Ever wonder why so many people cry during nose piercings? Or exactly where a septum piercing is really supposed to go? Then stay tuned, because we’ve got the cure for curiosity.
Q: Why does everyone cry when they get their nostril or septum pierced? Does it really hurt that much?
A: This might sound funny, but I promise it makes sense: those tears, aren’t really tears. At least they aren’t in the traditional sense, because they weren’t brought on by an emotional response. Part of the sinuses backs up right into the tear duct, so the connection between our noses and our eyes is not just mental, but anatomical. The natural reaction of our nervous system to being pierced through the nose (especially the nasal septum) is to protect the sensitive areas inside the nose, sinuses, and eye sockets by sending a message to the tear duct to release fluids. Our naturally occurring tears act as both a lubricant, and a means of cleaning foreign debris out of the eyes and sinus cavity, so the body will respond this way, even if the needle didn’t really hurt.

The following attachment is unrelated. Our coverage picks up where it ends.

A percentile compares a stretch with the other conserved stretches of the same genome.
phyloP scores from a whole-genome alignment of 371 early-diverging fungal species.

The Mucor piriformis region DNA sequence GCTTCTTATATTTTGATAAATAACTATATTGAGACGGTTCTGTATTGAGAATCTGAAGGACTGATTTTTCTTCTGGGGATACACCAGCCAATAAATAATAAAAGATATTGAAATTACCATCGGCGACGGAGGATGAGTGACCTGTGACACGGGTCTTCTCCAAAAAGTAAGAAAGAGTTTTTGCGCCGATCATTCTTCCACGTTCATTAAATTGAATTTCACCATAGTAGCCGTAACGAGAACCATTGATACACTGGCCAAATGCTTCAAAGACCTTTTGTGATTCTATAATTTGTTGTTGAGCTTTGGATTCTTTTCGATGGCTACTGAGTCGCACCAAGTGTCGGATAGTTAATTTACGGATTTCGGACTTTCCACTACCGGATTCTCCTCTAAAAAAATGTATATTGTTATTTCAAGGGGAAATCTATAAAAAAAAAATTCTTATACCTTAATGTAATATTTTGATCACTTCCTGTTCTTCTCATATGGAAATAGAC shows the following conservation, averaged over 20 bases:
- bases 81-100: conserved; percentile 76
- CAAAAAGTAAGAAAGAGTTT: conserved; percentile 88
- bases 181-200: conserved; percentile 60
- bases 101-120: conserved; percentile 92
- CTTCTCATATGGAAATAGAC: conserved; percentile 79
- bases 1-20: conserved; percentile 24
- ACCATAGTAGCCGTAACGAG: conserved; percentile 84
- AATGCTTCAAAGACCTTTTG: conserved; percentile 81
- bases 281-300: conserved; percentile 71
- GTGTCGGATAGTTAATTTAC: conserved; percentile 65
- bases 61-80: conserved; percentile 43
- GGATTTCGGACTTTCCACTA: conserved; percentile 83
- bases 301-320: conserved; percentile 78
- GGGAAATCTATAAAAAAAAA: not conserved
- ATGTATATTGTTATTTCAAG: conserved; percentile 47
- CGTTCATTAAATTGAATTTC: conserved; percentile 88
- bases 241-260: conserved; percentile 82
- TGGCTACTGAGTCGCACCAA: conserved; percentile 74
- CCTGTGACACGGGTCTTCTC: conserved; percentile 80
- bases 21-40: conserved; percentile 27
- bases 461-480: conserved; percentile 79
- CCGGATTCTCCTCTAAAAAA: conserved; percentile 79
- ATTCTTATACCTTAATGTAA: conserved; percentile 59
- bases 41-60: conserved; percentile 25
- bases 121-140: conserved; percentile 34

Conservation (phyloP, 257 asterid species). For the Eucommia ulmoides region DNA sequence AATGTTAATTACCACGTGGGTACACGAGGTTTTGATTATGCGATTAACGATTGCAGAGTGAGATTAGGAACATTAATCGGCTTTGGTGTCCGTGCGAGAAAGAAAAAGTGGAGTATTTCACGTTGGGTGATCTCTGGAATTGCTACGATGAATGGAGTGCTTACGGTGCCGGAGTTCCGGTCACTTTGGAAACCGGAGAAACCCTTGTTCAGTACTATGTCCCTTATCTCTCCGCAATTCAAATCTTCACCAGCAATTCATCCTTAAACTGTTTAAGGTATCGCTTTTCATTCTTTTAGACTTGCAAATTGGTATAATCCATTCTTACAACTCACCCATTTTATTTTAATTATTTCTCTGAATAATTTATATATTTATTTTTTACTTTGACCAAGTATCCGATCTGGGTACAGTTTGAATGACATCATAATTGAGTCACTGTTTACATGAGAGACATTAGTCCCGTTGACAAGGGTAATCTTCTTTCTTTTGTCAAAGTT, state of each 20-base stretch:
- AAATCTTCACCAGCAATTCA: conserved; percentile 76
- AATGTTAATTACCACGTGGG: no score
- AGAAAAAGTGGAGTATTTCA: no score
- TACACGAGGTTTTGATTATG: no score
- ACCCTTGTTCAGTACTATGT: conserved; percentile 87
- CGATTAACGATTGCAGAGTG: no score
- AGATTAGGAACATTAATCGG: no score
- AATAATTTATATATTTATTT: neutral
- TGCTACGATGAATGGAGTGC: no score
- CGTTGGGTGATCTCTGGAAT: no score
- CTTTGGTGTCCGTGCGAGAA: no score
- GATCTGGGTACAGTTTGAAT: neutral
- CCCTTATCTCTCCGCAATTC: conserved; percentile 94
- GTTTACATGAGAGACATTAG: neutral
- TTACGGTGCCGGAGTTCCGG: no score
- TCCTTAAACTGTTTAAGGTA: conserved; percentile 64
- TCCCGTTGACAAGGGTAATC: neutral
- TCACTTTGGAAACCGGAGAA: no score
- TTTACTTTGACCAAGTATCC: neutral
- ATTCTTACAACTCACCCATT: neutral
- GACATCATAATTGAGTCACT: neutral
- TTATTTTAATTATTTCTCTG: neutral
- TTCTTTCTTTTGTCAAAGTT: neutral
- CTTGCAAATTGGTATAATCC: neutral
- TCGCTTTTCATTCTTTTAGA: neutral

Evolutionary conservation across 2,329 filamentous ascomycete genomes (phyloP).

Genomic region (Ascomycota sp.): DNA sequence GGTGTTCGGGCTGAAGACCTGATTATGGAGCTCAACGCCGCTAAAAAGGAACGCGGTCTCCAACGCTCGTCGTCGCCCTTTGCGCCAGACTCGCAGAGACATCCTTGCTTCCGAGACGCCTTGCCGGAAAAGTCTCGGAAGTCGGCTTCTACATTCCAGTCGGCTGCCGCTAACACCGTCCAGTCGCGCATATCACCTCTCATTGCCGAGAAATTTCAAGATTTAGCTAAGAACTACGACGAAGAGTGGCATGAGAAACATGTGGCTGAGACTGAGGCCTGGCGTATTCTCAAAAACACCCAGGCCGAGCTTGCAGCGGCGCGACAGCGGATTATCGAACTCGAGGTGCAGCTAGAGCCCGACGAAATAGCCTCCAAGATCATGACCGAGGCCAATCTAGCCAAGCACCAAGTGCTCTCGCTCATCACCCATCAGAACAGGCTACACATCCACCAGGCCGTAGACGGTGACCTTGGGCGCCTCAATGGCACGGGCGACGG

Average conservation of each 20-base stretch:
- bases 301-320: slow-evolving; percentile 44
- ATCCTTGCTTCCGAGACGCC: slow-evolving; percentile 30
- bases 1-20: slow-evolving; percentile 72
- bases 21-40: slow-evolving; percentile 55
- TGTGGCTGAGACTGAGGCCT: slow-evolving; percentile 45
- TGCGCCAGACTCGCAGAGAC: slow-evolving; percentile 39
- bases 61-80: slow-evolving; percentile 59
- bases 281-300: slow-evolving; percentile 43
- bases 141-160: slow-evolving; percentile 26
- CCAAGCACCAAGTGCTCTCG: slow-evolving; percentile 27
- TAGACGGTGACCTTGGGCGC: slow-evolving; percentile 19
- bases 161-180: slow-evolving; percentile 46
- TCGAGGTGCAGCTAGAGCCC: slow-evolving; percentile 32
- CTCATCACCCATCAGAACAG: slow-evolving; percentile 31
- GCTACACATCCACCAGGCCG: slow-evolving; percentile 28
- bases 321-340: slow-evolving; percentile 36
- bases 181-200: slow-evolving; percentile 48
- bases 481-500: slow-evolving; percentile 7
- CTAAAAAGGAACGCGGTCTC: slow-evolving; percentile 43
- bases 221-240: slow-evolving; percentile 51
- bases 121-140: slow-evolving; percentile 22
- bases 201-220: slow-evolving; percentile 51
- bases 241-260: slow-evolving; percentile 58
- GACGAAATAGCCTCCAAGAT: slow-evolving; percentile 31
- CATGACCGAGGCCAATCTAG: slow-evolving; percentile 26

Q: Where is a septum piercing really supposed to go?
A: We all know that the septum is the cartilage that separates our nostrils, but a “septum piercing” isn’t actually meant to be pierced through that cartilage. Ideally, the piercing is made through a very specific area often called “the sweet spot.” This is the area of skin between the edge of the cartilage and the bottom of the nose. If you place your thumb and forefinger at the opening of your nostrils and pinch the skin between, you should be able to feel where the cartilage ends and the fleshy bit separating the nostrils begins. Right there, that’s the sweet spot.
Q: Are there any other piercings of the nose besides the nostril, bridge, and septum?
A: Several actually. Some of these include the High Nostril Piercing, Septril, Rhino, Austin Bar, and Nasallang (a piercing that goes through one nostril, the septum, and then out through the other nostril).